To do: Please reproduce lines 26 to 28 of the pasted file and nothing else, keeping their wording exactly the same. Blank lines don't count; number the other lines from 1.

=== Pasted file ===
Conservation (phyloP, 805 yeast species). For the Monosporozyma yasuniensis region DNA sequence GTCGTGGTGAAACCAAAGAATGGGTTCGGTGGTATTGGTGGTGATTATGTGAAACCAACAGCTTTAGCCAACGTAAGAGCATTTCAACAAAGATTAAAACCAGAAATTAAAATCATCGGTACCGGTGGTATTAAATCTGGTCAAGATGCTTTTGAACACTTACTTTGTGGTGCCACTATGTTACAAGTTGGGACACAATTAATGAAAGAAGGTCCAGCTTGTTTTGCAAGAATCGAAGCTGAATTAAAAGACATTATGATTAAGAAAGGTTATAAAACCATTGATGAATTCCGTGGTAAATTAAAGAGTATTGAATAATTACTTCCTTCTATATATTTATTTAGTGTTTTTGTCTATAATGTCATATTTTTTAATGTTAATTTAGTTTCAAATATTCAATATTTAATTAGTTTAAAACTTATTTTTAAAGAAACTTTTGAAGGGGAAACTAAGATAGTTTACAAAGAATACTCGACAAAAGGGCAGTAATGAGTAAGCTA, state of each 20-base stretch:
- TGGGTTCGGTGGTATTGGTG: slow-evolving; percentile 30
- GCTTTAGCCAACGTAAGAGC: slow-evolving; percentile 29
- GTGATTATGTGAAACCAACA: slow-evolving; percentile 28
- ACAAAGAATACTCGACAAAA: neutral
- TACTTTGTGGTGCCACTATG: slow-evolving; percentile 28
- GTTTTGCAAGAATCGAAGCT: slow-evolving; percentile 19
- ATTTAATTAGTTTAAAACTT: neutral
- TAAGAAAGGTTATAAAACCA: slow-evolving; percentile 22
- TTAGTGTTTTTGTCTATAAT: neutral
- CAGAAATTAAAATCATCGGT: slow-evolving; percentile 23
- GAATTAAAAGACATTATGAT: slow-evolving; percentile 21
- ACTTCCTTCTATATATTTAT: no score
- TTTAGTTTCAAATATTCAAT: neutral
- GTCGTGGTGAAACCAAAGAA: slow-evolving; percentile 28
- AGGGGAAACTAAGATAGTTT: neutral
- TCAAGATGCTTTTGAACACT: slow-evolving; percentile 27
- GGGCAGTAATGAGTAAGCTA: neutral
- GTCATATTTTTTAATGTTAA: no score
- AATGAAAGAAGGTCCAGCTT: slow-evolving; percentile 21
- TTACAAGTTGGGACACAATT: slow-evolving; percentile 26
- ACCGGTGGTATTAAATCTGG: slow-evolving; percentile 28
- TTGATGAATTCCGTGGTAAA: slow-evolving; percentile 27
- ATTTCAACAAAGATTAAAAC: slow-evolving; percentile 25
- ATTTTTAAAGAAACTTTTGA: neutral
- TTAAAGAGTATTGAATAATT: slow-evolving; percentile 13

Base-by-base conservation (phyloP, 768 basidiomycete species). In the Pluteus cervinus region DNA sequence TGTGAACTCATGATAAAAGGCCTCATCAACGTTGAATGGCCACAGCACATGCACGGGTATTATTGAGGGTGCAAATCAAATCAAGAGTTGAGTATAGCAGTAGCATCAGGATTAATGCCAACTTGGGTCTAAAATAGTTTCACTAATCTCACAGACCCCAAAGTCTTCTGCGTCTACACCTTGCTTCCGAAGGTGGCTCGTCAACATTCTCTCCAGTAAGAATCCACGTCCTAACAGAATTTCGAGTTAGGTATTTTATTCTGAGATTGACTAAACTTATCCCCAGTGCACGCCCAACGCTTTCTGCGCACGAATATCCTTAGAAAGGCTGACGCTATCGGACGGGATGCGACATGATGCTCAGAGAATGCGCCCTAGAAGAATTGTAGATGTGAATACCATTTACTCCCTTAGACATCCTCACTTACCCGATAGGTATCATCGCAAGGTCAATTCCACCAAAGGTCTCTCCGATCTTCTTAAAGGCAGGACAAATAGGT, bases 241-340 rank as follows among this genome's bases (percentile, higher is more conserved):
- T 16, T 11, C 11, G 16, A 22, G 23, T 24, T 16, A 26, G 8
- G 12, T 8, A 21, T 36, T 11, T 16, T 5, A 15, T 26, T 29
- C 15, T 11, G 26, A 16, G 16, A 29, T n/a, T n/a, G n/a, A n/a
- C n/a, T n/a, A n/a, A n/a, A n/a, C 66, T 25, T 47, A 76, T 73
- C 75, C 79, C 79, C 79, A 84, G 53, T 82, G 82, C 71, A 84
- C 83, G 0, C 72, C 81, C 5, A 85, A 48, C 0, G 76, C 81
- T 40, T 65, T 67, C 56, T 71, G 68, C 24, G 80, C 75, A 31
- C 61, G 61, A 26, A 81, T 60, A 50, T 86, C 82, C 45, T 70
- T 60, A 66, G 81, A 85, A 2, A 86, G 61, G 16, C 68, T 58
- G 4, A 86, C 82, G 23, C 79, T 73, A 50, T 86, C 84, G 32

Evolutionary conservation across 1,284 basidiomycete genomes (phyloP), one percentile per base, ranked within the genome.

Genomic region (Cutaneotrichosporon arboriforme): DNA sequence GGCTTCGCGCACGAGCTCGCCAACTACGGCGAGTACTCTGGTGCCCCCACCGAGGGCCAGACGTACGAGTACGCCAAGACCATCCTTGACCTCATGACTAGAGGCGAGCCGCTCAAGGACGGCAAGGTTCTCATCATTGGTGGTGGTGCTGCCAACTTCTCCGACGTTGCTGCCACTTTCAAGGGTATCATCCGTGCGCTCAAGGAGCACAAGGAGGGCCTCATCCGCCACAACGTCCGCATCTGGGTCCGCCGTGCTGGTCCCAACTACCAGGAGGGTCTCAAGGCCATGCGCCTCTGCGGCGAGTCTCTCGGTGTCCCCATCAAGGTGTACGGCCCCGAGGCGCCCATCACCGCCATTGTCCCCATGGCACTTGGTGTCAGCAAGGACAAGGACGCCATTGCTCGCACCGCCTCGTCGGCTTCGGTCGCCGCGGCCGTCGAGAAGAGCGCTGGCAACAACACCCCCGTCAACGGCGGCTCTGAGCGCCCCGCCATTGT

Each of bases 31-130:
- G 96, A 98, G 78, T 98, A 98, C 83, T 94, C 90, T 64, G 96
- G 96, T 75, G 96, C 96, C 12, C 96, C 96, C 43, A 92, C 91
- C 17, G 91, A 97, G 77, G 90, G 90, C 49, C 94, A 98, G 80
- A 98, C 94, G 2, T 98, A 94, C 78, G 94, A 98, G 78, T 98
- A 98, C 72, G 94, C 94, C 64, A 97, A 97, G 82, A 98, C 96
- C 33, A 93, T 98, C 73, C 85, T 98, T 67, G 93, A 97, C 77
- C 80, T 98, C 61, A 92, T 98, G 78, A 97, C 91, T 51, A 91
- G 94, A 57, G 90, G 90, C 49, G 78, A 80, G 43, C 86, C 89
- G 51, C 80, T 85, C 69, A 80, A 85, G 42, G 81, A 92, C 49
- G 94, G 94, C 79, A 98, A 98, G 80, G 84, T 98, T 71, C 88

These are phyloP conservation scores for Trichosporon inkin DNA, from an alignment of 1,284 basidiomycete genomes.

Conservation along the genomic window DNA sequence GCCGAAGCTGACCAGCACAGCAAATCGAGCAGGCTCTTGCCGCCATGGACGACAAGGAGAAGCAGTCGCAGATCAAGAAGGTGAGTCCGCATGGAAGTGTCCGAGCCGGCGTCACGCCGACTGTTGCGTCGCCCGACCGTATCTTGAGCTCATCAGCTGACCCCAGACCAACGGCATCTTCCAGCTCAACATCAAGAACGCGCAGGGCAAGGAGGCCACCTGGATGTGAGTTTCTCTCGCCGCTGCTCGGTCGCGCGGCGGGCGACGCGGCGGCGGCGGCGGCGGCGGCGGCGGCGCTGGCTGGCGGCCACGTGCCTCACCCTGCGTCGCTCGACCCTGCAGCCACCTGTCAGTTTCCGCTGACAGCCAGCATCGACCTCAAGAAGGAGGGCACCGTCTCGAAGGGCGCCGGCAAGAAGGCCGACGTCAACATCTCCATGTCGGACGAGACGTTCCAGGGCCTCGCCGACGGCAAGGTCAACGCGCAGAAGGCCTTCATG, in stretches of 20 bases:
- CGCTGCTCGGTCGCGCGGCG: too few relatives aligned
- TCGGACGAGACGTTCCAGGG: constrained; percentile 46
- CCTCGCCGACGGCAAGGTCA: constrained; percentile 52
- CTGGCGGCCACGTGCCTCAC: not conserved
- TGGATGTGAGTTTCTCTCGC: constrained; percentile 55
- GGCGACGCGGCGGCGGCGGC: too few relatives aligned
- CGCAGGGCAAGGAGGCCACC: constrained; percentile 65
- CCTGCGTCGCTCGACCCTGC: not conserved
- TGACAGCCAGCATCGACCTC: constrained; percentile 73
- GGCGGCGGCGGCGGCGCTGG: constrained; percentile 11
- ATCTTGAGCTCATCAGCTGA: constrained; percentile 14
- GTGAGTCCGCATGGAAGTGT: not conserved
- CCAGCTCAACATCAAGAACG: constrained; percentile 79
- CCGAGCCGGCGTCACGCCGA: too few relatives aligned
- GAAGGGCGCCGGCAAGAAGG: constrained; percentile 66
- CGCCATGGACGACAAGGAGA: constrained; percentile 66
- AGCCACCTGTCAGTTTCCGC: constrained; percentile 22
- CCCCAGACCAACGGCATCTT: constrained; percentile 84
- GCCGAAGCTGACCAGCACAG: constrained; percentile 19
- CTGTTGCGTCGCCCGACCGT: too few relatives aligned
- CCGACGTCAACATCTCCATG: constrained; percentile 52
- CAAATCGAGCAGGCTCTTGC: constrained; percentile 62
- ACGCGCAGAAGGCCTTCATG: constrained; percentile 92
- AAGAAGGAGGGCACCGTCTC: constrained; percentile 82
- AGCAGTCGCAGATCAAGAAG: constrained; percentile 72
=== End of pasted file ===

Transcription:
- TTAAAGAGTATTGAATAATT: slow-evolving; percentile 13

Base-by-base conservation (phyloP, 768 basidiomycete species). In the Pluteus cervinus region DNA sequence TGTGAACTCATGATAAAAGGCCTCATCAACGTTGAATGGCCACAGCACATGCACGGGTATTATTGAGGGTGCAAATCAAATCAAGAGTTGAGTATAGCAGTAGCATCAGGATTAATGCCAACTTGGGTCTAAAATAGTTTCACTAATCTCACAGACCCCAAAGTCTTCTGCGTCTACACCTTGCTTCCGAAGGTGGCTCGTCAACATTCTCTCCAGTAAGAATCCACGTCCTAACAGAATTTCGAGTTAGGTATTTTATTCTGAGATTGACTAAACTTATCCCCAGTGCACGCCCAACGCTTTCTGCGCACGAATATCCTTAGAAAGGCTGACGCTATCGGACGGGATGCGACATGATGCTCAGAGAATGCGCCCTAGAAGAATTGTAGATGTGAATACCATTTACTCCCTTAGACATCCTCACTTACCCGATAGGTATCATCGCAAGGTCAATTCCACCAAAGGTCTCTCCGATCTTCTTAAAGGCAGGACAAATAGGT, bases 241-340 rank as follows among this genome's bases (percentile, higher is more conserved):
- T 16, T 11, C 11, G 16, A 22, G 23, T 24, T 16, A 26, G 8